The International Centre for Eyecare Education distributes and receives financial benefit from the sale of readymade spectacles in developing countries. However, the authors, who are no longer employees of this organization, have no personal pecuniary interest in the manufacture, distribution or sale of spectacles. None of the authors has any pecuniary interest in any other product mentioned or in the outcome of this study.
Eye disease and care at hospital clinics in Cook Islands, Fiji, Samoa and Tonga
Article first published online: 3 SEP 2007
Clinical & Experimental Ophthalmology
Volume 35, Issue 7, pages 627–634, September/October 2007
How to Cite
Ramke, J., Brian, G. and Du Toit, R. (2007), Eye disease and care at hospital clinics in Cook Islands, Fiji, Samoa and Tonga. Clinical & Experimental Ophthalmology, 35: 627–634. doi: 10.1111/j.1442-9071.2007.01556.x
- Issue published online: 24 SEP 2007
- Article first published online: 3 SEP 2007
- Received 26 March 2007; accepted 28 June 2007.
- Cook Islands;
- refractive error;
Purpose: To obtain eye disease and care data to assist with service planning in Cook Islands, Fiji, Samoa and Tonga.
Methods: A hospital-based rapid assessment including interviews and examination of clinical records.
Results: An overview of equipment, staff and services was attained. Visual impairment was associated with increasing age but not gender of clinic attendees. Cataract was the most common cause of low vision and blindness. A substantial proportion of visually significant cataract, particularly that causing low vision but not blindness, was not offered treatment. The vision outcome of cataract surgery in Fiji was less successful than elsewhere. Only Samoa achieved the World Health Organization suggested outcomes. Refractive error was a significant cause of low vision, but poorly treated. Diabetic retinopathy was a substantial contributor to visual impairment at all locations except the Cook Islands, but not all was treated with laser. Trauma/corneal opacity was an important cause of blindness in Cook Islands and Tonga. Pterygium-induced low vision and glaucoma blindness were diagnosed most frequently in Samoa.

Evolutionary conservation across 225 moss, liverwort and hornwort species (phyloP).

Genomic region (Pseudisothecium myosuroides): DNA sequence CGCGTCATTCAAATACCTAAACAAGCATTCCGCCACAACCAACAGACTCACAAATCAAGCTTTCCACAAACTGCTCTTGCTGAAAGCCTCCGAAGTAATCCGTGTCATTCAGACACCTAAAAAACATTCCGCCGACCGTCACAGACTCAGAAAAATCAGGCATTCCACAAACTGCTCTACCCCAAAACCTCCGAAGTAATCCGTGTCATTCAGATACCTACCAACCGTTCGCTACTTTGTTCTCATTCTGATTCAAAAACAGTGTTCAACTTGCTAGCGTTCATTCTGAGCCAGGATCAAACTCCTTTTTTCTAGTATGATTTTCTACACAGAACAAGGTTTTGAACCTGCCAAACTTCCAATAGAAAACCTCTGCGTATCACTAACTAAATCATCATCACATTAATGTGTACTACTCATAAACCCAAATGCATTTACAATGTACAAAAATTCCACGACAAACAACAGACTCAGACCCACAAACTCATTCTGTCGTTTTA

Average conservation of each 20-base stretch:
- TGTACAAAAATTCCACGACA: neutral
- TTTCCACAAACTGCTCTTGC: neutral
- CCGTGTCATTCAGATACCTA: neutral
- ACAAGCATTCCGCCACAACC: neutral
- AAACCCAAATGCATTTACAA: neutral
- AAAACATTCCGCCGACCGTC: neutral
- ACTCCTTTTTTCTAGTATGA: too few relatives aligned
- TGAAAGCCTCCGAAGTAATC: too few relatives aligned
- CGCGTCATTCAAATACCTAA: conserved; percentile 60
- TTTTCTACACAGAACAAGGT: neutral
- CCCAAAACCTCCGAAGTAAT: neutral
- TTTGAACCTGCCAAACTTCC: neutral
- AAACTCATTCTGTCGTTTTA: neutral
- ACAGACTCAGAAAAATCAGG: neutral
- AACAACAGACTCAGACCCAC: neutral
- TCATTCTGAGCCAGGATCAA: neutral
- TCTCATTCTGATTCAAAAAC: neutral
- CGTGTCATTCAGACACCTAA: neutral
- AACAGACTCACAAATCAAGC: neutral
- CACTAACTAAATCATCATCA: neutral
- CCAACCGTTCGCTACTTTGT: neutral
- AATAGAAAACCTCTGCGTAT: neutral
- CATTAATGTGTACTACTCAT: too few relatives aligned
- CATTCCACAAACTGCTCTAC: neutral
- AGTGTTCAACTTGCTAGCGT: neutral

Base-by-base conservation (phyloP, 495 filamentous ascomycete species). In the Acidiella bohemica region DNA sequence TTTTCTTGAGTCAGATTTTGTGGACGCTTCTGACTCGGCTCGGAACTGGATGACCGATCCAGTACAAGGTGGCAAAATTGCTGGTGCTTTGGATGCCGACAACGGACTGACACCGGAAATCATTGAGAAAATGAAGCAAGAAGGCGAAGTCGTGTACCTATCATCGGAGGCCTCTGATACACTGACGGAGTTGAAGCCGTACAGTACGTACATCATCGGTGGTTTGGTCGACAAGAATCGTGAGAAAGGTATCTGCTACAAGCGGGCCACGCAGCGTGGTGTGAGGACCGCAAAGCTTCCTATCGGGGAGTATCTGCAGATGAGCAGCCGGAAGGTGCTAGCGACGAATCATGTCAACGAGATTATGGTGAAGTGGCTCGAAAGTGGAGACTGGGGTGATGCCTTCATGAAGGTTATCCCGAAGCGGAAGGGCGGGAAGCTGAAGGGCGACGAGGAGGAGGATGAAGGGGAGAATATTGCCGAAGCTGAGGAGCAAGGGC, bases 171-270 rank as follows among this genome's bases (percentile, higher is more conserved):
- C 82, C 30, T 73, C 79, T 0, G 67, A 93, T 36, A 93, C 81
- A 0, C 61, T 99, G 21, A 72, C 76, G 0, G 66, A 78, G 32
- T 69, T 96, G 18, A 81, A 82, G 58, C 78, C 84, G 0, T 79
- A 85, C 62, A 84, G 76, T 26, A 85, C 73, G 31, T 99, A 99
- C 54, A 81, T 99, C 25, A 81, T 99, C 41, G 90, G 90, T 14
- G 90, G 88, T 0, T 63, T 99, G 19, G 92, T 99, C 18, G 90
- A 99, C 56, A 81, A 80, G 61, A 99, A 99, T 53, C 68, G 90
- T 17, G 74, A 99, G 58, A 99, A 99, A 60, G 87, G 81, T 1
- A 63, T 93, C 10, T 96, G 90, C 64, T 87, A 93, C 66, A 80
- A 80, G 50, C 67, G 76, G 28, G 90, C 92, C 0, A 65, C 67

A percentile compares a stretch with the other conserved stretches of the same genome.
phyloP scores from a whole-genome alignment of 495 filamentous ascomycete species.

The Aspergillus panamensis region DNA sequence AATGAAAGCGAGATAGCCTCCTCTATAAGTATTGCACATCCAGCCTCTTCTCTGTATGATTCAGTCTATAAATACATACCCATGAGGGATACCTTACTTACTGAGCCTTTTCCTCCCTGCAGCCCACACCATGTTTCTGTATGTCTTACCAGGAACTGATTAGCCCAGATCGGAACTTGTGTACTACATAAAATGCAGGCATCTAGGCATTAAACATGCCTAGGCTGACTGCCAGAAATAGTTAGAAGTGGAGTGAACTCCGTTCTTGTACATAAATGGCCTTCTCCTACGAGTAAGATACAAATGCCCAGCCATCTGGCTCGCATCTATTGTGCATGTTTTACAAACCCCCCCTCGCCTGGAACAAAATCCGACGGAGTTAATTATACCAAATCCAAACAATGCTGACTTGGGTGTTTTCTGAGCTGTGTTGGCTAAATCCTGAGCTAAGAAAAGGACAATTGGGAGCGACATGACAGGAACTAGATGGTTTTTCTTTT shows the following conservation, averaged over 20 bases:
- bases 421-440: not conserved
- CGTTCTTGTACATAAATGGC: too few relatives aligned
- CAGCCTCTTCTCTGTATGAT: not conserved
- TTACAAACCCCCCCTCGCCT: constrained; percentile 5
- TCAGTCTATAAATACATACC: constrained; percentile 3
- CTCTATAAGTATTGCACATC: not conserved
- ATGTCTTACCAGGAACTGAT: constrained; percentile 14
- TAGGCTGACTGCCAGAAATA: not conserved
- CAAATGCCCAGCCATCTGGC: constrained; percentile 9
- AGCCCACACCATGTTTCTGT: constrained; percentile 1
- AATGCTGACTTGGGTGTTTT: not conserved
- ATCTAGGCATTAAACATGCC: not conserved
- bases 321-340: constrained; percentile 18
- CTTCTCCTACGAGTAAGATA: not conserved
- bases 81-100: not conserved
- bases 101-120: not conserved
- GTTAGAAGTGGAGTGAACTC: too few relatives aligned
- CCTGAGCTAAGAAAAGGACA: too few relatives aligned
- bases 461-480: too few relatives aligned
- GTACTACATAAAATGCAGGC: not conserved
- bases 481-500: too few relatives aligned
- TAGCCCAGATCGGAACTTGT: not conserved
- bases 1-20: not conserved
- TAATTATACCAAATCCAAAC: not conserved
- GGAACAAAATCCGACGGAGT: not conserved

Discussion: This methodology enabled quick and cost-efficient collection of data about hospital eye services, the conditions diagnosed and treated, and the outcome of treatment. It could easily be repeated by local clinicians to measure the impact of service planning and implementation. In the four countries audited, the management of, and intervention outcomes for, cataract, refractive error, diabetic retinopathy and trauma need attention.